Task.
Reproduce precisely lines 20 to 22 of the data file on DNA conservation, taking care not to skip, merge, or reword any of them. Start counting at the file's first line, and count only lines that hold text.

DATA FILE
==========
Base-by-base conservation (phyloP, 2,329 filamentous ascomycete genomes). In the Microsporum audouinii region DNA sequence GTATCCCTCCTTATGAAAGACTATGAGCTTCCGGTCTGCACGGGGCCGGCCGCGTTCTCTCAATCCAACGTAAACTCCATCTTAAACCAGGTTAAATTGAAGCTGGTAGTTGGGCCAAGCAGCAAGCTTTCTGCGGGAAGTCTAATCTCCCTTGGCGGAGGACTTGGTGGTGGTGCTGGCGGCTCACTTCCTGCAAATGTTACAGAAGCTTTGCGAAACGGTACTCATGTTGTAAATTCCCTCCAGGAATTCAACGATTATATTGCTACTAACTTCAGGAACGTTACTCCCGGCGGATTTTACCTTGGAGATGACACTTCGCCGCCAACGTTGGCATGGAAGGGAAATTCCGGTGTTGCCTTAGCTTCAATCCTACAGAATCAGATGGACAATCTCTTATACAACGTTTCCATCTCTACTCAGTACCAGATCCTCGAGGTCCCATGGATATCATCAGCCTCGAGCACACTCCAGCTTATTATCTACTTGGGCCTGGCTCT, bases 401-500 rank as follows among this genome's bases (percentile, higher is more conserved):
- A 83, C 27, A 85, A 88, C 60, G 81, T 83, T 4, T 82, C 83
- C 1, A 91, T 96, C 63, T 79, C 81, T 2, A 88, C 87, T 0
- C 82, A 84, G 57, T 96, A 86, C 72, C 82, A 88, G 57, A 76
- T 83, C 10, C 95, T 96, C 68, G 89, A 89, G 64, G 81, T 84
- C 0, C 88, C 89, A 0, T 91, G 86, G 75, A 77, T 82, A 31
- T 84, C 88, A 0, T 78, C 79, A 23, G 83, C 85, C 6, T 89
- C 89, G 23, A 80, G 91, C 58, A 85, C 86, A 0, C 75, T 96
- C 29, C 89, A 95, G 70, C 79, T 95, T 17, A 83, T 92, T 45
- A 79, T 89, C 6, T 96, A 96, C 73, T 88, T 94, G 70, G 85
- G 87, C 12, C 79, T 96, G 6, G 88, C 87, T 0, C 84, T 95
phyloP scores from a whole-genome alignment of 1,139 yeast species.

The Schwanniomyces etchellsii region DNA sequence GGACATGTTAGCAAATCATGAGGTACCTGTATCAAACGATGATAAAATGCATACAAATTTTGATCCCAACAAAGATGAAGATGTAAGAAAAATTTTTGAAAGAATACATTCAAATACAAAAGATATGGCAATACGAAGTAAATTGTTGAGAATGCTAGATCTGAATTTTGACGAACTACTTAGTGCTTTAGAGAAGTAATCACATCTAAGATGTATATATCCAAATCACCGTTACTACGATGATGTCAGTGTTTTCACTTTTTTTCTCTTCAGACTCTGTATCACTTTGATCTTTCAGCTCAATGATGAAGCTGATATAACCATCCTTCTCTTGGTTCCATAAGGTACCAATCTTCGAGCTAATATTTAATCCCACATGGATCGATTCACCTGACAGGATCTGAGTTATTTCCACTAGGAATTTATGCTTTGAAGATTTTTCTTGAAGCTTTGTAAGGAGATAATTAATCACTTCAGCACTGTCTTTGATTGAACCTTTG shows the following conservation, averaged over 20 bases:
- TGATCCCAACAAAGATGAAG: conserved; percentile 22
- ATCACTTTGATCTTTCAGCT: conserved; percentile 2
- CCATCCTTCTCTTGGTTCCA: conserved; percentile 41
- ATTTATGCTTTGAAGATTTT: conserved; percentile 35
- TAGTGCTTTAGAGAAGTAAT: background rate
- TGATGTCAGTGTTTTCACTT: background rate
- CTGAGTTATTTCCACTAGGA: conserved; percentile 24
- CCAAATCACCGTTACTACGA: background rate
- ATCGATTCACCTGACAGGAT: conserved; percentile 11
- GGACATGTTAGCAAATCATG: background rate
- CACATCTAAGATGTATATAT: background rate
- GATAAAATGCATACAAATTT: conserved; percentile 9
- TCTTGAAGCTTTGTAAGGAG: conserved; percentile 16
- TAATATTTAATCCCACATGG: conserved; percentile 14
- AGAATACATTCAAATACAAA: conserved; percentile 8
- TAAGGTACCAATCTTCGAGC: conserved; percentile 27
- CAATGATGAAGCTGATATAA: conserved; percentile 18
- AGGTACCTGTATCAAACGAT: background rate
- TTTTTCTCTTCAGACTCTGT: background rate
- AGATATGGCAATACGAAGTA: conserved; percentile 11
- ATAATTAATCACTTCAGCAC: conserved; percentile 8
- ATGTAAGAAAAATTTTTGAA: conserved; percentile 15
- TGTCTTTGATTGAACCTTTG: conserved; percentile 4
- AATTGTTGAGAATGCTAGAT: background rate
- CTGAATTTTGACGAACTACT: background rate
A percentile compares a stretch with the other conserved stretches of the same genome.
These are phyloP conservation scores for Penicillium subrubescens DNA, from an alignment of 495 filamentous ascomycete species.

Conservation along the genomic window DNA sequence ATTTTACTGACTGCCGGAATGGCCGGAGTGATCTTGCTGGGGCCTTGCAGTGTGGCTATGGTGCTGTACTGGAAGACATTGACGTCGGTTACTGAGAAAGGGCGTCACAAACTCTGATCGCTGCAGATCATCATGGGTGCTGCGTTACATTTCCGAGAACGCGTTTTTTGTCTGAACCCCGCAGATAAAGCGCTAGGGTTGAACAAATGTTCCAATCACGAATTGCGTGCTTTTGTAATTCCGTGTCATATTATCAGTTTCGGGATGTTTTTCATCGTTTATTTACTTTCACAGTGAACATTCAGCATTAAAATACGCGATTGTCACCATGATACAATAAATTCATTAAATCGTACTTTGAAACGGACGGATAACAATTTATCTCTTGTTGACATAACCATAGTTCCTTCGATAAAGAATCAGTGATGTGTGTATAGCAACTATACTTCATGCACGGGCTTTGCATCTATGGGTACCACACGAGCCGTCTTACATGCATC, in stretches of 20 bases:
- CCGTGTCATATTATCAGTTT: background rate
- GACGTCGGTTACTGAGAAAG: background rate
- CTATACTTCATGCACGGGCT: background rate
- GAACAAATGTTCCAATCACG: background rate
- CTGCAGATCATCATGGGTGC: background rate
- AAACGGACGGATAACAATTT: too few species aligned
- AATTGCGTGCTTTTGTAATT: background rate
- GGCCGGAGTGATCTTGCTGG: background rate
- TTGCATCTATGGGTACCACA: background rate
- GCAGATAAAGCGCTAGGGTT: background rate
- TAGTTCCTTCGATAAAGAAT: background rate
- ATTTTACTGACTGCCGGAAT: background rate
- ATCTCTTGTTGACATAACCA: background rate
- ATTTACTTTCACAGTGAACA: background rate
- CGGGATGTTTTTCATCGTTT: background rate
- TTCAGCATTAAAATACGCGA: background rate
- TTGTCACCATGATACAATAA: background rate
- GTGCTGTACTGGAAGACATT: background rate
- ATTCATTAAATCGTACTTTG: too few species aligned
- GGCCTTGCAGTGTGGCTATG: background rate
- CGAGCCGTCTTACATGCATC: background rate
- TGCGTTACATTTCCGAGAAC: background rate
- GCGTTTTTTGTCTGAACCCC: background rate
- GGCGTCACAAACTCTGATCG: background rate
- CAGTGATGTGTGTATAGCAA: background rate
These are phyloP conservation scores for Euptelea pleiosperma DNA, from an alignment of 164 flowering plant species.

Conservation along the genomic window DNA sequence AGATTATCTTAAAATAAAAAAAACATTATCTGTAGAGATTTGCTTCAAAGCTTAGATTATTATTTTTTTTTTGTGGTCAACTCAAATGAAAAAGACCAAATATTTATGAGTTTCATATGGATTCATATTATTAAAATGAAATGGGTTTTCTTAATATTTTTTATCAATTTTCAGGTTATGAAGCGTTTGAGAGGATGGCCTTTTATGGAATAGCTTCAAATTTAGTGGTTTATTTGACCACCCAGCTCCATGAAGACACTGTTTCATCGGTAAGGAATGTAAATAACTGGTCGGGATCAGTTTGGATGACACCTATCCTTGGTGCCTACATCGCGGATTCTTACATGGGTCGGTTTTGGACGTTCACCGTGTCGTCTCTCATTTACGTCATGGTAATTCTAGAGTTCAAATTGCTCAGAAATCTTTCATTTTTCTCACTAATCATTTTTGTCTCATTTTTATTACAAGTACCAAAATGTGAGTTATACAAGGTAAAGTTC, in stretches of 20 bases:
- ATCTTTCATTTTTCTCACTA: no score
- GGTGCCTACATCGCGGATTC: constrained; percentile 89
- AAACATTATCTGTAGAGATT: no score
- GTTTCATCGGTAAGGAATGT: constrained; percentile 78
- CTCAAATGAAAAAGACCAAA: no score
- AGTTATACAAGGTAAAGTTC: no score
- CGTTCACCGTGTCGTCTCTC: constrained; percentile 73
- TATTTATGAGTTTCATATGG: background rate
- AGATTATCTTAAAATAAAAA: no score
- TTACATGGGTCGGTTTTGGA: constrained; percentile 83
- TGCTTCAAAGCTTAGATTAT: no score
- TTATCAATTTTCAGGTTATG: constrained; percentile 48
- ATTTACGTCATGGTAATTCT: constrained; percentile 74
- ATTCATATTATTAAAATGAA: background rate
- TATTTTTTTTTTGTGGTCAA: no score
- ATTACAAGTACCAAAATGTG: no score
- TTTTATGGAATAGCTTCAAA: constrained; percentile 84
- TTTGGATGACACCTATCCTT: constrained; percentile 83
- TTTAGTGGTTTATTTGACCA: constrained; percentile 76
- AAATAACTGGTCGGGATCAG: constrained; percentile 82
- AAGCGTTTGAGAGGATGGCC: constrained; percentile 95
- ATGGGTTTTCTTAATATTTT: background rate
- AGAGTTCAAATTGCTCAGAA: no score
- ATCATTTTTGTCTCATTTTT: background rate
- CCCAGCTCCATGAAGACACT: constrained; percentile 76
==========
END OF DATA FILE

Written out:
- CTGAGTTATTTCCACTAGGA: conserved; percentile 24
- CCAAATCACCGTTACTACGA: background rate
- ATCGATTCACCTGACAGGAT: conserved; percentile 11